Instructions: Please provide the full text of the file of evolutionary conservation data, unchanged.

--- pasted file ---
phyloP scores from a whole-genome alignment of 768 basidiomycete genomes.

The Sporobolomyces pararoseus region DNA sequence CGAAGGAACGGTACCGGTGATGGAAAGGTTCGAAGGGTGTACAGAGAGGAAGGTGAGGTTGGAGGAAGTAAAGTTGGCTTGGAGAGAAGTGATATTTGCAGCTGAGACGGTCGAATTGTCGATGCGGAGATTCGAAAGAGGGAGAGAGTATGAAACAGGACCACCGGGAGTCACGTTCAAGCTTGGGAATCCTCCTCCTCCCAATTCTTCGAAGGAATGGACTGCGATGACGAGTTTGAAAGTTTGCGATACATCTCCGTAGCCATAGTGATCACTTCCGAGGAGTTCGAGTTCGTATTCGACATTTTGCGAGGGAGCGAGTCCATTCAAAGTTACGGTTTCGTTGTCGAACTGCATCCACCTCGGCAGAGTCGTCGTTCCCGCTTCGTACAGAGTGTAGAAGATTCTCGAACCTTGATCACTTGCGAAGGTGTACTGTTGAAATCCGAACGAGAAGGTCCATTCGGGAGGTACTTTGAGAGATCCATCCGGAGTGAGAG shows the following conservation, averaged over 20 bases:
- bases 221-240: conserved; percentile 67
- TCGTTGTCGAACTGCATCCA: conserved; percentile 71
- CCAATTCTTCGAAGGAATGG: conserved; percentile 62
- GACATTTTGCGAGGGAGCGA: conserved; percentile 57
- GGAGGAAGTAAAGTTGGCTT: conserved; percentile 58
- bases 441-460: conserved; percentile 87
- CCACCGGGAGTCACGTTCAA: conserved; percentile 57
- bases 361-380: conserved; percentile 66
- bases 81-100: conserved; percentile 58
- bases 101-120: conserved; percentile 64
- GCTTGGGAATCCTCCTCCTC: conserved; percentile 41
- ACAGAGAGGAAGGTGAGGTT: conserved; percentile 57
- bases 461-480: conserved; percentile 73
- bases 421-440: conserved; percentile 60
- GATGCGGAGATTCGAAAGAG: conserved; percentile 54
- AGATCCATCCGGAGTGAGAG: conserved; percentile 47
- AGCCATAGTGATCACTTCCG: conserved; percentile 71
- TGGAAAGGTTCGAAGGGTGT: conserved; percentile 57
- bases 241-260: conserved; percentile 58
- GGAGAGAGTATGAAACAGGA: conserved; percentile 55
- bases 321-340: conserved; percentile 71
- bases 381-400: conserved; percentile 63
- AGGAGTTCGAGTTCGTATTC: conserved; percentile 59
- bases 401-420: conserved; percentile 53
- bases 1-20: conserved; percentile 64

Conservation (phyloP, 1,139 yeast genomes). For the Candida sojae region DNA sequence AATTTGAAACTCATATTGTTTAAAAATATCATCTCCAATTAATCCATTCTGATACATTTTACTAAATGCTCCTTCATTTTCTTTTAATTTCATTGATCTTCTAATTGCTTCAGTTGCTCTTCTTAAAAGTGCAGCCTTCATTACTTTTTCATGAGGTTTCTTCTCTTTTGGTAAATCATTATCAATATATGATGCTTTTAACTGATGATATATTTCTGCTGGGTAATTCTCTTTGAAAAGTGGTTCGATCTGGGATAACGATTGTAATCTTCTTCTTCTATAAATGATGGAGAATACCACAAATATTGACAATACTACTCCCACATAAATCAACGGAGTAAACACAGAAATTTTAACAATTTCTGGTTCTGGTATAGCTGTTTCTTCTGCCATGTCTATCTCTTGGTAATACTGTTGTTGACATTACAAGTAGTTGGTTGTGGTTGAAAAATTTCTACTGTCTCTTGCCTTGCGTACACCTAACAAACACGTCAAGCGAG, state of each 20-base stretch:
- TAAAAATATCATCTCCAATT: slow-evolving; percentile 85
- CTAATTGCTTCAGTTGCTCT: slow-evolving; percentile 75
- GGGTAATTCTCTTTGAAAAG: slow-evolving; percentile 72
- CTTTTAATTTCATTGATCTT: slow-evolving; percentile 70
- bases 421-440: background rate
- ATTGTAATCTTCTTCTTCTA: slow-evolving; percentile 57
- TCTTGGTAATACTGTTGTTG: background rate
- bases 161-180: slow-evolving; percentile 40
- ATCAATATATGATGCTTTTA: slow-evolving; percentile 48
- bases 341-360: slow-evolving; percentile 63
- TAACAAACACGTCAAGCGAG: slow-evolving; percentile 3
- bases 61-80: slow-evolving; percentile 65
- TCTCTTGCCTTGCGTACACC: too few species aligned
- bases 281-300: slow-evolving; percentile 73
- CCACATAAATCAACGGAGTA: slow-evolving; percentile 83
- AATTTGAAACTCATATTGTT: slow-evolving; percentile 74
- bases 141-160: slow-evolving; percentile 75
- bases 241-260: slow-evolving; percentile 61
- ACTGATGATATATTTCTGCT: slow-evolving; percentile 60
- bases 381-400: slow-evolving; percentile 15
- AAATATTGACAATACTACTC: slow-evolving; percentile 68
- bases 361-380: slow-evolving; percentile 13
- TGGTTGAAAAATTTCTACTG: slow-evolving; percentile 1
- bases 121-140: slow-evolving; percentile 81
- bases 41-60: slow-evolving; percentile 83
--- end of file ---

phyloP scores from a whole-genome alignment of 768 basidiomycete genomes.

The Sporobolomyces pararoseus region DNA sequence CGAAGGAACGGTACCGGTGATGGAAAGGTTCGAAGGGTGTACAGAGAGGAAGGTGAGGTTGGAGGAAGTAAAGTTGGCTTGGAGAGAAGTGATATTTGCAGCTGAGACGGTCGAATTGTCGATGCGGAGATTCGAAAGAGGGAGAGAGTATGAAACAGGACCACCGGGAGTCACGTTCAAGCTTGGGAATCCTCCTCCTCCCAATTCTTCGAAGGAATGGACTGCGATGACGAGTTTGAAAGTTTGCGATACATCTCCGTAGCCATAGTGATCACTTCCGAGGAGTTCGAGTTCGTATTCGACATTTTGCGAGGGAGCGAGTCCATTCAAAGTTACGGTTTCGTTGTCGAACTGCATCCACCTCGGCAGAGTCGTCGTTCCCGCTTCGTACAGAGTGTAGAAGATTCTCGAACCTTGATCACTTGCGAAGGTGTACTGTTGAAATCCGAACGAGAAGGTCCATTCGGGAGGTACTTTGAGAGATCCATCCGGAGTGAGAG shows the following conservation, averaged over 20 bases:
- bases 221-240: conserved; percentile 67
- TCGTTGTCGAACTGCATCCA: conserved; percentile 71
- CCAATTCTTCGAAGGAATGG: conserved; percentile 62
- GACATTTTGCGAGGGAGCGA: conserved; percentile 57
- GGAGGAAGTAAAGTTGGCTT: conserved; percentile 58
- bases 441-460: conserved; percentile 87
- CCACCGGGAGTCACGTTCAA: conserved; percentile 57
- bases 361-380: conserved; percentile 66
- bases 81-100: conserved; percentile 58
- bases 101-120: conserved; percentile 64
- GCTTGGGAATCCTCCTCCTC: conserved; percentile 41
- ACAGAGAGGAAGGTGAGGTT: conserved; percentile 57
- bases 461-480: conserved; percentile 73
- bases 421-440: conserved; percentile 60
- GATGCGGAGATTCGAAAGAG: conserved; percentile 54
- AGATCCATCCGGAGTGAGAG: conserved; percentile 47
- AGCCATAGTGATCACTTCCG: conserved; percentile 71
- TGGAAAGGTTCGAAGGGTGT: conserved; percentile 57
- bases 241-260: conserved; percentile 58
- GGAGAGAGTATGAAACAGGA: conserved; percentile 55
- bases 321-340: conserved; percentile 71
- bases 381-400: conserved; percentile 63
- AGGAGTTCGAGTTCGTATTC: conserved; percentile 59
- bases 401-420: conserved; percentile 53
- bases 1-20: conserved; percentile 64

Conservation (phyloP, 1,139 yeast genomes). For the Candida sojae region DNA sequence AATTTGAAACTCATATTGTTTAAAAATATCATCTCCAATTAATCCATTCTGATACATTTTACTAAATGCTCCTTCATTTTCTTTTAATTTCATTGATCTTCTAATTGCTTCAGTTGCTCTTCTTAAAAGTGCAGCCTTCATTACTTTTTCATGAGGTTTCTTCTCTTTTGGTAAATCATTATCAATATATGATGCTTTTAACTGATGATATATTTCTGCTGGGTAATTCTCTTTGAAAAGTGGTTCGATCTGGGATAACGATTGTAATCTTCTTCTTCTATAAATGATGGAGAATACCACAAATATTGACAATACTACTCCCACATAAATCAACGGAGTAAACACAGAAATTTTAACAATTTCTGGTTCTGGTATAGCTGTTTCTTCTGCCATGTCTATCTCTTGGTAATACTGTTGTTGACATTACAAGTAGTTGGTTGTGGTTGAAAAATTTCTACTGTCTCTTGCCTTGCGTACACCTAACAAACACGTCAAGCGAG, state of each 20-base stretch:
- TAAAAATATCATCTCCAATT: slow-evolving; percentile 85
- CTAATTGCTTCAGTTGCTCT: slow-evolving; percentile 75
- GGGTAATTCTCTTTGAAAAG: slow-evolving; percentile 72
- CTTTTAATTTCATTGATCTT: slow-evolving; percentile 70
- bases 421-440: background rate
- ATTGTAATCTTCTTCTTCTA: slow-evolving; percentile 57
- TCTTGGTAATACTGTTGTTG: background rate
- bases 161-180: slow-evolving; percentile 40
- ATCAATATATGATGCTTTTA: slow-evolving; percentile 48
- bases 341-360: slow-evolving; percentile 63
- TAACAAACACGTCAAGCGAG: slow-evolving; percentile 3
- bases 61-80: slow-evolving; percentile 65
- TCTCTTGCCTTGCGTACACC: too few species aligned
- bases 281-300: slow-evolving; percentile 73
- CCACATAAATCAACGGAGTA: slow-evolving; percentile 83
- AATTTGAAACTCATATTGTT: slow-evolving; percentile 74
- bases 141-160: slow-evolving; percentile 75
- bases 241-260: slow-evolving; percentile 61
- ACTGATGATATATTTCTGCT: slow-evolving; percentile 60
- bases 381-400: slow-evolving; percentile 15
- AAATATTGACAATACTACTC: slow-evolving; percentile 68
- bases 361-380: slow-evolving; percentile 13
- TGGTTGAAAAATTTCTACTG: slow-evolving; percentile 1
- bases 121-140: slow-evolving; percentile 81
- bases 41-60: slow-evolving; percentile 83